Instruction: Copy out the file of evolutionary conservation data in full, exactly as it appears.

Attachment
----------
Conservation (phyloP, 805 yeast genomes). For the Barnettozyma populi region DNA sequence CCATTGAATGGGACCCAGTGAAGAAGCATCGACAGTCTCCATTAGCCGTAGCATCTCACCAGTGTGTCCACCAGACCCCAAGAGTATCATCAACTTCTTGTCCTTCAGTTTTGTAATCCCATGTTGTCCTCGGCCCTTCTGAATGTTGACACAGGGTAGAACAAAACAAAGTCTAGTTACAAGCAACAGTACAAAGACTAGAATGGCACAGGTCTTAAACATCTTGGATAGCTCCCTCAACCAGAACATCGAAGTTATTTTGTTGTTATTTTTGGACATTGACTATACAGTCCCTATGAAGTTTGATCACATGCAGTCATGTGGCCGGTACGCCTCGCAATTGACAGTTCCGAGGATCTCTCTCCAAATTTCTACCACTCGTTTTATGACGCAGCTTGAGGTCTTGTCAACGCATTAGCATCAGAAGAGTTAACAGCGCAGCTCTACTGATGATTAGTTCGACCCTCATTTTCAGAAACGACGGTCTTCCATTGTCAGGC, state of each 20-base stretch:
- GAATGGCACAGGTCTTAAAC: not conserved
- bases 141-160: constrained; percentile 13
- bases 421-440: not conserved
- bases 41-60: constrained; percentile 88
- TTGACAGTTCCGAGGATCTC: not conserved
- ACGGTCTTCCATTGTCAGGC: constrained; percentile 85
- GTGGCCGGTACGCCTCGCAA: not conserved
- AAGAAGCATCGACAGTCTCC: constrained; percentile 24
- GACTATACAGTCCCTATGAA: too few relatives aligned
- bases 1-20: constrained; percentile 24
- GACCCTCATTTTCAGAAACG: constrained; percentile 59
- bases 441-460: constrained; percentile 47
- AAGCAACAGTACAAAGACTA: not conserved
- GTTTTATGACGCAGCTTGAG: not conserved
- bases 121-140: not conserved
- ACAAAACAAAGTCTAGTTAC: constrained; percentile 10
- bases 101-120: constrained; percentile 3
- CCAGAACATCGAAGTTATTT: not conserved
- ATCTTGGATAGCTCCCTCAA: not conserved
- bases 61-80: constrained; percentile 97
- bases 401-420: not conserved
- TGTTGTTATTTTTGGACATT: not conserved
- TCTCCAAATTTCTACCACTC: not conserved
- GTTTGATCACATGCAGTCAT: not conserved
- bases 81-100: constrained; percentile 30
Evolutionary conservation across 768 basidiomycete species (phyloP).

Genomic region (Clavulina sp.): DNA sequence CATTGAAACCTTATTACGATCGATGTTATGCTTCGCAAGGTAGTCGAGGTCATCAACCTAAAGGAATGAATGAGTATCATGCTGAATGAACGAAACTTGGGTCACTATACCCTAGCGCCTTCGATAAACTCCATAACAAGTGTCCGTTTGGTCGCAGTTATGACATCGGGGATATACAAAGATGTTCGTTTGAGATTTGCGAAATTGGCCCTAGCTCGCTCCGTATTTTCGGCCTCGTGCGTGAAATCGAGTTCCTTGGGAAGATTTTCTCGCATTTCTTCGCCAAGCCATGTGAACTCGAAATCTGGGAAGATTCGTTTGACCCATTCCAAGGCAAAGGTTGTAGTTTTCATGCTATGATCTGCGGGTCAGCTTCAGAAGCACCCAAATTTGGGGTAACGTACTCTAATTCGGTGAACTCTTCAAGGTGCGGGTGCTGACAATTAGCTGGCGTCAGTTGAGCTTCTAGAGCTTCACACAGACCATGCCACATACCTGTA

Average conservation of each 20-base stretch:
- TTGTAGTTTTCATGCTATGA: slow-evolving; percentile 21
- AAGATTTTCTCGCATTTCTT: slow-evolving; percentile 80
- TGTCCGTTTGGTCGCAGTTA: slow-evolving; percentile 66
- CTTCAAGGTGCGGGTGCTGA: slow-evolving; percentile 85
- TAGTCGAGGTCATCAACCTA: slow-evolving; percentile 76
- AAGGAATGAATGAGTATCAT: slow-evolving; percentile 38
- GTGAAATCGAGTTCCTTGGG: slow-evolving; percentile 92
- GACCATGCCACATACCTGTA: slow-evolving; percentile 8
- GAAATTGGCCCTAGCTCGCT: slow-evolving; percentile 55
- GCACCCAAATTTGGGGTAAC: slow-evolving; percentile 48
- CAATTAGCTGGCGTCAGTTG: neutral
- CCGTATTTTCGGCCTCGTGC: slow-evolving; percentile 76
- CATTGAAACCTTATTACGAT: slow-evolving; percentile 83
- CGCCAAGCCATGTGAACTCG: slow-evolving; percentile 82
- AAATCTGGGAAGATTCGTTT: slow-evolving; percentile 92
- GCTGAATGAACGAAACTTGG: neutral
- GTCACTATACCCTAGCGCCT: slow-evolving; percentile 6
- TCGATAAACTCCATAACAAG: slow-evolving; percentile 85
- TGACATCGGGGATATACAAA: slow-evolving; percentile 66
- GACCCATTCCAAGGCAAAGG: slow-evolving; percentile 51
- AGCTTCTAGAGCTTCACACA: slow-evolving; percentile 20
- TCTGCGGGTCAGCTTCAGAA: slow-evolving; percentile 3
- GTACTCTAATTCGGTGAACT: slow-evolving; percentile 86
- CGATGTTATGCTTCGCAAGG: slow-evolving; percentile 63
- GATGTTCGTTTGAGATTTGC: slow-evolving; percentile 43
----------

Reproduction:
Conservation (phyloP, 805 yeast genomes). For the Barnettozyma populi region DNA sequence CCATTGAATGGGACCCAGTGAAGAAGCATCGACAGTCTCCATTAGCCGTAGCATCTCACCAGTGTGTCCACCAGACCCCAAGAGTATCATCAACTTCTTGTCCTTCAGTTTTGTAATCCCATGTTGTCCTCGGCCCTTCTGAATGTTGACACAGGGTAGAACAAAACAAAGTCTAGTTACAAGCAACAGTACAAAGACTAGAATGGCACAGGTCTTAAACATCTTGGATAGCTCCCTCAACCAGAACATCGAAGTTATTTTGTTGTTATTTTTGGACATTGACTATACAGTCCCTATGAAGTTTGATCACATGCAGTCATGTGGCCGGTACGCCTCGCAATTGACAGTTCCGAGGATCTCTCTCCAAATTTCTACCACTCGTTTTATGACGCAGCTTGAGGTCTTGTCAACGCATTAGCATCAGAAGAGTTAACAGCGCAGCTCTACTGATGATTAGTTCGACCCTCATTTTCAGAAACGACGGTCTTCCATTGTCAGGC, state of each 20-base stretch:
- GAATGGCACAGGTCTTAAAC: not conserved
- bases 141-160: constrained; percentile 13
- bases 421-440: not conserved
- bases 41-60: constrained; percentile 88
- TTGACAGTTCCGAGGATCTC: not conserved
- ACGGTCTTCCATTGTCAGGC: constrained; percentile 85
- GTGGCCGGTACGCCTCGCAA: not conserved
- AAGAAGCATCGACAGTCTCC: constrained; percentile 24
- GACTATACAGTCCCTATGAA: too few relatives aligned
- bases 1-20: constrained; percentile 24
- GACCCTCATTTTCAGAAACG: constrained; percentile 59
- bases 441-460: constrained; percentile 47
- AAGCAACAGTACAAAGACTA: not conserved
- GTTTTATGACGCAGCTTGAG: not conserved
- bases 121-140: not conserved
- ACAAAACAAAGTCTAGTTAC: constrained; percentile 10
- bases 101-120: constrained; percentile 3
- CCAGAACATCGAAGTTATTT: not conserved
- ATCTTGGATAGCTCCCTCAA: not conserved
- bases 61-80: constrained; percentile 97
- bases 401-420: not conserved
- TGTTGTTATTTTTGGACATT: not conserved
- TCTCCAAATTTCTACCACTC: not conserved
- GTTTGATCACATGCAGTCAT: not conserved
- bases 81-100: constrained; percentile 30
Evolutionary conservation across 768 basidiomycete species (phyloP).

Genomic region (Clavulina sp.): DNA sequence CATTGAAACCTTATTACGATCGATGTTATGCTTCGCAAGGTAGTCGAGGTCATCAACCTAAAGGAATGAATGAGTATCATGCTGAATGAACGAAACTTGGGTCACTATACCCTAGCGCCTTCGATAAACTCCATAACAAGTGTCCGTTTGGTCGCAGTTATGACATCGGGGATATACAAAGATGTTCGTTTGAGATTTGCGAAATTGGCCCTAGCTCGCTCCGTATTTTCGGCCTCGTGCGTGAAATCGAGTTCCTTGGGAAGATTTTCTCGCATTTCTTCGCCAAGCCATGTGAACTCGAAATCTGGGAAGATTCGTTTGACCCATTCCAAGGCAAAGGTTGTAGTTTTCATGCTATGATCTGCGGGTCAGCTTCAGAAGCACCCAAATTTGGGGTAACGTACTCTAATTCGGTGAACTCTTCAAGGTGCGGGTGCTGACAATTAGCTGGCGTCAGTTGAGCTTCTAGAGCTTCACACAGACCATGCCACATACCTGTA

Average conservation of each 20-base stretch:
- TTGTAGTTTTCATGCTATGA: slow-evolving; percentile 21
- AAGATTTTCTCGCATTTCTT: slow-evolving; percentile 80
- TGTCCGTTTGGTCGCAGTTA: slow-evolving; percentile 66
- CTTCAAGGTGCGGGTGCTGA: slow-evolving; percentile 85
- TAGTCGAGGTCATCAACCTA: slow-evolving; percentile 76
- AAGGAATGAATGAGTATCAT: slow-evolving; percentile 38
- GTGAAATCGAGTTCCTTGGG: slow-evolving; percentile 92
- GACCATGCCACATACCTGTA: slow-evolving; percentile 8
- GAAATTGGCCCTAGCTCGCT: slow-evolving; percentile 55
- GCACCCAAATTTGGGGTAAC: slow-evolving; percentile 48
- CAATTAGCTGGCGTCAGTTG: neutral
- CCGTATTTTCGGCCTCGTGC: slow-evolving; percentile 76
- CATTGAAACCTTATTACGAT: slow-evolving; percentile 83
- CGCCAAGCCATGTGAACTCG: slow-evolving; percentile 82
- AAATCTGGGAAGATTCGTTT: slow-evolving; percentile 92
- GCTGAATGAACGAAACTTGG: neutral
- GTCACTATACCCTAGCGCCT: slow-evolving; percentile 6
- TCGATAAACTCCATAACAAG: slow-evolving; percentile 85
- TGACATCGGGGATATACAAA: slow-evolving; percentile 66
- GACCCATTCCAAGGCAAAGG: slow-evolving; percentile 51
- AGCTTCTAGAGCTTCACACA: slow-evolving; percentile 20
- TCTGCGGGTCAGCTTCAGAA: slow-evolving; percentile 3
- GTACTCTAATTCGGTGAACT: slow-evolving; percentile 86
- CGATGTTATGCTTCGCAAGG: slow-evolving; percentile 63
- GATGTTCGTTTGAGATTTGC: slow-evolving; percentile 43